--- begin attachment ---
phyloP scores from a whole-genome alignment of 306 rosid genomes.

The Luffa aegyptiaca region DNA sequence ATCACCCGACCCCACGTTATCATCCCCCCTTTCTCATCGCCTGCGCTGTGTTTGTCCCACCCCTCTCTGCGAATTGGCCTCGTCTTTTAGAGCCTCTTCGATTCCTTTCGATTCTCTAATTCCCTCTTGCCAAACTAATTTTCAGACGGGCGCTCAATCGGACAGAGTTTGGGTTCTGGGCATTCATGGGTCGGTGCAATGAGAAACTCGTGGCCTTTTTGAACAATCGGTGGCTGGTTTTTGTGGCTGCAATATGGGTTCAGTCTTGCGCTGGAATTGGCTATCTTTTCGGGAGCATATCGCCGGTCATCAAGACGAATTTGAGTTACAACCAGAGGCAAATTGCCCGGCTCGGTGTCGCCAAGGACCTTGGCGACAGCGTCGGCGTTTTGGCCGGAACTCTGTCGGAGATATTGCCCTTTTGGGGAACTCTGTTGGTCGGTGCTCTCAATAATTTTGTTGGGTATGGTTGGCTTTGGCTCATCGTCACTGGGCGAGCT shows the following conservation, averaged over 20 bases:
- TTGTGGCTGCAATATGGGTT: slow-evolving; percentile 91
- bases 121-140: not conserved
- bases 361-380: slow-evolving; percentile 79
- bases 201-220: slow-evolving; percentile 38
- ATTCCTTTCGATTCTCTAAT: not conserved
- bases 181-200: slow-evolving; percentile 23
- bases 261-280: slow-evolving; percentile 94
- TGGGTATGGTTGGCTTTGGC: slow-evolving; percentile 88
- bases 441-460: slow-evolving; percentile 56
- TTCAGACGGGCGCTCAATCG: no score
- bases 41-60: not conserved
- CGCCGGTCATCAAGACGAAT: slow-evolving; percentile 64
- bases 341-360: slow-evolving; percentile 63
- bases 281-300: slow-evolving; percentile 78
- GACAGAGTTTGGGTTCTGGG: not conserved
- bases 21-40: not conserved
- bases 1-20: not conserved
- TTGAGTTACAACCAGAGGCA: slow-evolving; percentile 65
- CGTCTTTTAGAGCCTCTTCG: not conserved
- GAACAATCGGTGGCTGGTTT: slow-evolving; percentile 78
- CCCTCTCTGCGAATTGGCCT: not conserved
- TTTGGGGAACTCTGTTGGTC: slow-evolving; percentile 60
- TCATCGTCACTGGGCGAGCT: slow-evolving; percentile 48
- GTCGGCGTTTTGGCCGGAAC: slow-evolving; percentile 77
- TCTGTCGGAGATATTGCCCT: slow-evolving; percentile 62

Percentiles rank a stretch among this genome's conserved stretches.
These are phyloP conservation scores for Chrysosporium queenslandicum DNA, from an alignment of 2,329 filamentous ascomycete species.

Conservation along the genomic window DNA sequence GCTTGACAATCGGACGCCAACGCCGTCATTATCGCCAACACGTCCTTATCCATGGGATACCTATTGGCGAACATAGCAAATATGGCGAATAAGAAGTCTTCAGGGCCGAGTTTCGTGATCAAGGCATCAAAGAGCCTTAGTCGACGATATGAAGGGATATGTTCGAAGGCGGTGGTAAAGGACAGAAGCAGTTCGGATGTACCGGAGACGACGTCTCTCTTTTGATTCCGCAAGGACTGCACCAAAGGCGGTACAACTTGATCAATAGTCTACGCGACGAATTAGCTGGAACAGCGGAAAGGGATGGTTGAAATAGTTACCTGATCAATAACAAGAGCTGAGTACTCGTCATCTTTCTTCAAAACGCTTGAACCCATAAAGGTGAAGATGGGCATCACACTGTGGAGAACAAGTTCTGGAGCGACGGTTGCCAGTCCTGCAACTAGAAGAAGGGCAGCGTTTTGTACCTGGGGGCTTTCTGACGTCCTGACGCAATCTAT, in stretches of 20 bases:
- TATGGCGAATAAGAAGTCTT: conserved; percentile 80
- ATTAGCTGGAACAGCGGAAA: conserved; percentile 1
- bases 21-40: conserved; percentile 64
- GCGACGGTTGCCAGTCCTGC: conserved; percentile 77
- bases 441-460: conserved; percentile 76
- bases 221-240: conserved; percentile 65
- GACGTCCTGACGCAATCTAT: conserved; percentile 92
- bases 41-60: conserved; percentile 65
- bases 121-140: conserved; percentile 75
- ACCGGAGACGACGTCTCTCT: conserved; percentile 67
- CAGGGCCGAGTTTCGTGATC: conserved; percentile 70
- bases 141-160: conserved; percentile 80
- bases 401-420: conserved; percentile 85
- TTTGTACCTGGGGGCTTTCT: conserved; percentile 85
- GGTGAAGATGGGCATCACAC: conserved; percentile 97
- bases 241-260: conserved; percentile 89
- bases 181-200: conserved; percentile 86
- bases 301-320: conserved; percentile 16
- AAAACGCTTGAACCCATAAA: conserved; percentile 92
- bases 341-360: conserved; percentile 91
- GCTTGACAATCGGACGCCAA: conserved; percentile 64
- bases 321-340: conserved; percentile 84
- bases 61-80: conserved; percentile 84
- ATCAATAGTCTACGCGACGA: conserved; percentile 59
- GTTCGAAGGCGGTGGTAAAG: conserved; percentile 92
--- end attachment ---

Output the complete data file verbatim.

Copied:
phyloP scores from a whole-genome alignment of 306 rosid genomes.

The Luffa aegyptiaca region DNA sequence ATCACCCGACCCCACGTTATCATCCCCCCTTTCTCATCGCCTGCGCTGTGTTTGTCCCACCCCTCTCTGCGAATTGGCCTCGTCTTTTAGAGCCTCTTCGATTCCTTTCGATTCTCTAATTCCCTCTTGCCAAACTAATTTTCAGACGGGCGCTCAATCGGACAGAGTTTGGGTTCTGGGCATTCATGGGTCGGTGCAATGAGAAACTCGTGGCCTTTTTGAACAATCGGTGGCTGGTTTTTGTGGCTGCAATATGGGTTCAGTCTTGCGCTGGAATTGGCTATCTTTTCGGGAGCATATCGCCGGTCATCAAGACGAATTTGAGTTACAACCAGAGGCAAATTGCCCGGCTCGGTGTCGCCAAGGACCTTGGCGACAGCGTCGGCGTTTTGGCCGGAACTCTGTCGGAGATATTGCCCTTTTGGGGAACTCTGTTGGTCGGTGCTCTCAATAATTTTGTTGGGTATGGTTGGCTTTGGCTCATCGTCACTGGGCGAGCT shows the following conservation, averaged over 20 bases:
- TTGTGGCTGCAATATGGGTT: slow-evolving; percentile 91
- bases 121-140: not conserved
- bases 361-380: slow-evolving; percentile 79
- bases 201-220: slow-evolving; percentile 38
- ATTCCTTTCGATTCTCTAAT: not conserved
- bases 181-200: slow-evolving; percentile 23
- bases 261-280: slow-evolving; percentile 94
- TGGGTATGGTTGGCTTTGGC: slow-evolving; percentile 88
- bases 441-460: slow-evolving; percentile 56
- TTCAGACGGGCGCTCAATCG: no score
- bases 41-60: not conserved
- CGCCGGTCATCAAGACGAAT: slow-evolving; percentile 64
- bases 341-360: slow-evolving; percentile 63
- bases 281-300: slow-evolving; percentile 78
- GACAGAGTTTGGGTTCTGGG: not conserved
- bases 21-40: not conserved
- bases 1-20: not conserved
- TTGAGTTACAACCAGAGGCA: slow-evolving; percentile 65
- CGTCTTTTAGAGCCTCTTCG: not conserved
- GAACAATCGGTGGCTGGTTT: slow-evolving; percentile 78
- CCCTCTCTGCGAATTGGCCT: not conserved
- TTTGGGGAACTCTGTTGGTC: slow-evolving; percentile 60
- TCATCGTCACTGGGCGAGCT: slow-evolving; percentile 48
- GTCGGCGTTTTGGCCGGAAC: slow-evolving; percentile 77
- TCTGTCGGAGATATTGCCCT: slow-evolving; percentile 62

Percentiles rank a stretch among this genome's conserved stretches.
These are phyloP conservation scores for Chrysosporium queenslandicum DNA, from an alignment of 2,329 filamentous ascomycete species.

Conservation along the genomic window DNA sequence GCTTGACAATCGGACGCCAACGCCGTCATTATCGCCAACACGTCCTTATCCATGGGATACCTATTGGCGAACATAGCAAATATGGCGAATAAGAAGTCTTCAGGGCCGAGTTTCGTGATCAAGGCATCAAAGAGCCTTAGTCGACGATATGAAGGGATATGTTCGAAGGCGGTGGTAAAGGACAGAAGCAGTTCGGATGTACCGGAGACGACGTCTCTCTTTTGATTCCGCAAGGACTGCACCAAAGGCGGTACAACTTGATCAATAGTCTACGCGACGAATTAGCTGGAACAGCGGAAAGGGATGGTTGAAATAGTTACCTGATCAATAACAAGAGCTGAGTACTCGTCATCTTTCTTCAAAACGCTTGAACCCATAAAGGTGAAGATGGGCATCACACTGTGGAGAACAAGTTCTGGAGCGACGGTTGCCAGTCCTGCAACTAGAAGAAGGGCAGCGTTTTGTACCTGGGGGCTTTCTGACGTCCTGACGCAATCTAT, in stretches of 20 bases:
- TATGGCGAATAAGAAGTCTT: conserved; percentile 80
- ATTAGCTGGAACAGCGGAAA: conserved; percentile 1
- bases 21-40: conserved; percentile 64
- GCGACGGTTGCCAGTCCTGC: conserved; percentile 77
- bases 441-460: conserved; percentile 76
- bases 221-240: conserved; percentile 65
- GACGTCCTGACGCAATCTAT: conserved; percentile 92
- bases 41-60: conserved; percentile 65
- bases 121-140: conserved; percentile 75
- ACCGGAGACGACGTCTCTCT: conserved; percentile 67
- CAGGGCCGAGTTTCGTGATC: conserved; percentile 70
- bases 141-160: conserved; percentile 80
- bases 401-420: conserved; percentile 85
- TTTGTACCTGGGGGCTTTCT: conserved; percentile 85
- GGTGAAGATGGGCATCACAC: conserved; percentile 97
- bases 241-260: conserved; percentile 89
- bases 181-200: conserved; percentile 86
- bases 301-320: conserved; percentile 16
- AAAACGCTTGAACCCATAAA: conserved; percentile 92
- bases 341-360: conserved; percentile 91
- GCTTGACAATCGGACGCCAA: conserved; percentile 64
- bases 321-340: conserved; percentile 84
- bases 61-80: conserved; percentile 84
- ATCAATAGTCTACGCGACGA: conserved; percentile 59
- GTTCGAAGGCGGTGGTAAAG: conserved; percentile 92